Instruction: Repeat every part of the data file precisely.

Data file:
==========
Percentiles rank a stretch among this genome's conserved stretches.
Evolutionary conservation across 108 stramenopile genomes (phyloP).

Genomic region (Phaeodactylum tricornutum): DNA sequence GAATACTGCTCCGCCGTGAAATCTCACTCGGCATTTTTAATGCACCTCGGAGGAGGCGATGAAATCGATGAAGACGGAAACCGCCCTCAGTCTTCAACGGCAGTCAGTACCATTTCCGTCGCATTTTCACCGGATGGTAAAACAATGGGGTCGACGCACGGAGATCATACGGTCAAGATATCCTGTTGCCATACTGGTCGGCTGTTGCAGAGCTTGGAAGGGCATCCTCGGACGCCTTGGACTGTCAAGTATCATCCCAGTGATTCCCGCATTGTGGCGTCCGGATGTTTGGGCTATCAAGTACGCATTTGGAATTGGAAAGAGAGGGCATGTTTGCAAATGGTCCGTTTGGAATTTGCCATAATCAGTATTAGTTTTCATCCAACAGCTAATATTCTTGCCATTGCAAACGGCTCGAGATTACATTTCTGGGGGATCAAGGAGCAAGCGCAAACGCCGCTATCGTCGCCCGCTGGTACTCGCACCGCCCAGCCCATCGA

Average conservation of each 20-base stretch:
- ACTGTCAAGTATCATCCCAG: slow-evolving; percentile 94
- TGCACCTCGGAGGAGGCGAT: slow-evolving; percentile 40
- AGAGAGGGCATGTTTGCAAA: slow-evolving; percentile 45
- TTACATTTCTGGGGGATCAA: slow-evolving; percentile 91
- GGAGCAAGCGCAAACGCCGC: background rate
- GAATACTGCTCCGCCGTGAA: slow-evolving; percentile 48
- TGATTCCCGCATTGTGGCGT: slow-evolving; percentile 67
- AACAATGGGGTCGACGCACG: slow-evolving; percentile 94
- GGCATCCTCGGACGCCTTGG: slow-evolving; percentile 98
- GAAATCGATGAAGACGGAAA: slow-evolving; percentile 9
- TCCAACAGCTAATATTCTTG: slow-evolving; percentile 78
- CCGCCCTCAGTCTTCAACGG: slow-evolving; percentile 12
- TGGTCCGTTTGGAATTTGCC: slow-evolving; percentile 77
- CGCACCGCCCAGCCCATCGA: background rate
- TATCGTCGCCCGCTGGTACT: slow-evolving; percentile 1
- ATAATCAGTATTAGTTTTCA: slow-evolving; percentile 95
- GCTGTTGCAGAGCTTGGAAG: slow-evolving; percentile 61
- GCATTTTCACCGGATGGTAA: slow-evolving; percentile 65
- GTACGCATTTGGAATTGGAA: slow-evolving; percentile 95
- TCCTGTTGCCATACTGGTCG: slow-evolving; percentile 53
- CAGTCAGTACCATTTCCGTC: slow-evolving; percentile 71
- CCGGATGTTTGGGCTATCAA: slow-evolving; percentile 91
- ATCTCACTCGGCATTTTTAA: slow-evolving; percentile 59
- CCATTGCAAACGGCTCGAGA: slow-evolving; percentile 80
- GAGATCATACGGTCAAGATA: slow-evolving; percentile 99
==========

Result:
Percentiles rank a stretch among this genome's conserved stretches.
Evolutionary conservation across 108 stramenopile genomes (phyloP).

Genomic region (Phaeodactylum tricornutum): DNA sequence GAATACTGCTCCGCCGTGAAATCTCACTCGGCATTTTTAATGCACCTCGGAGGAGGCGATGAAATCGATGAAGACGGAAACCGCCCTCAGTCTTCAACGGCAGTCAGTACCATTTCCGTCGCATTTTCACCGGATGGTAAAACAATGGGGTCGACGCACGGAGATCATACGGTCAAGATATCCTGTTGCCATACTGGTCGGCTGTTGCAGAGCTTGGAAGGGCATCCTCGGACGCCTTGGACTGTCAAGTATCATCCCAGTGATTCCCGCATTGTGGCGTCCGGATGTTTGGGCTATCAAGTACGCATTTGGAATTGGAAAGAGAGGGCATGTTTGCAAATGGTCCGTTTGGAATTTGCCATAATCAGTATTAGTTTTCATCCAACAGCTAATATTCTTGCCATTGCAAACGGCTCGAGATTACATTTCTGGGGGATCAAGGAGCAAGCGCAAACGCCGCTATCGTCGCCCGCTGGTACTCGCACCGCCCAGCCCATCGA

Average conservation of each 20-base stretch:
- ACTGTCAAGTATCATCCCAG: slow-evolving; percentile 94
- TGCACCTCGGAGGAGGCGAT: slow-evolving; percentile 40
- AGAGAGGGCATGTTTGCAAA: slow-evolving; percentile 45
- TTACATTTCTGGGGGATCAA: slow-evolving; percentile 91
- GGAGCAAGCGCAAACGCCGC: background rate
- GAATACTGCTCCGCCGTGAA: slow-evolving; percentile 48
- TGATTCCCGCATTGTGGCGT: slow-evolving; percentile 67
- AACAATGGGGTCGACGCACG: slow-evolving; percentile 94
- GGCATCCTCGGACGCCTTGG: slow-evolving; percentile 98
- GAAATCGATGAAGACGGAAA: slow-evolving; percentile 9
- TCCAACAGCTAATATTCTTG: slow-evolving; percentile 78
- CCGCCCTCAGTCTTCAACGG: slow-evolving; percentile 12
- TGGTCCGTTTGGAATTTGCC: slow-evolving; percentile 77
- CGCACCGCCCAGCCCATCGA: background rate
- TATCGTCGCCCGCTGGTACT: slow-evolving; percentile 1
- ATAATCAGTATTAGTTTTCA: slow-evolving; percentile 95
- GCTGTTGCAGAGCTTGGAAG: slow-evolving; percentile 61
- GCATTTTCACCGGATGGTAA: slow-evolving; percentile 65
- GTACGCATTTGGAATTGGAA: slow-evolving; percentile 95
- TCCTGTTGCCATACTGGTCG: slow-evolving; percentile 53
- CAGTCAGTACCATTTCCGTC: slow-evolving; percentile 71
- CCGGATGTTTGGGCTATCAA: slow-evolving; percentile 91
- ATCTCACTCGGCATTTTTAA: slow-evolving; percentile 59
- CCATTGCAAACGGCTCGAGA: slow-evolving; percentile 80
- GAGATCATACGGTCAAGATA: slow-evolving; percentile 99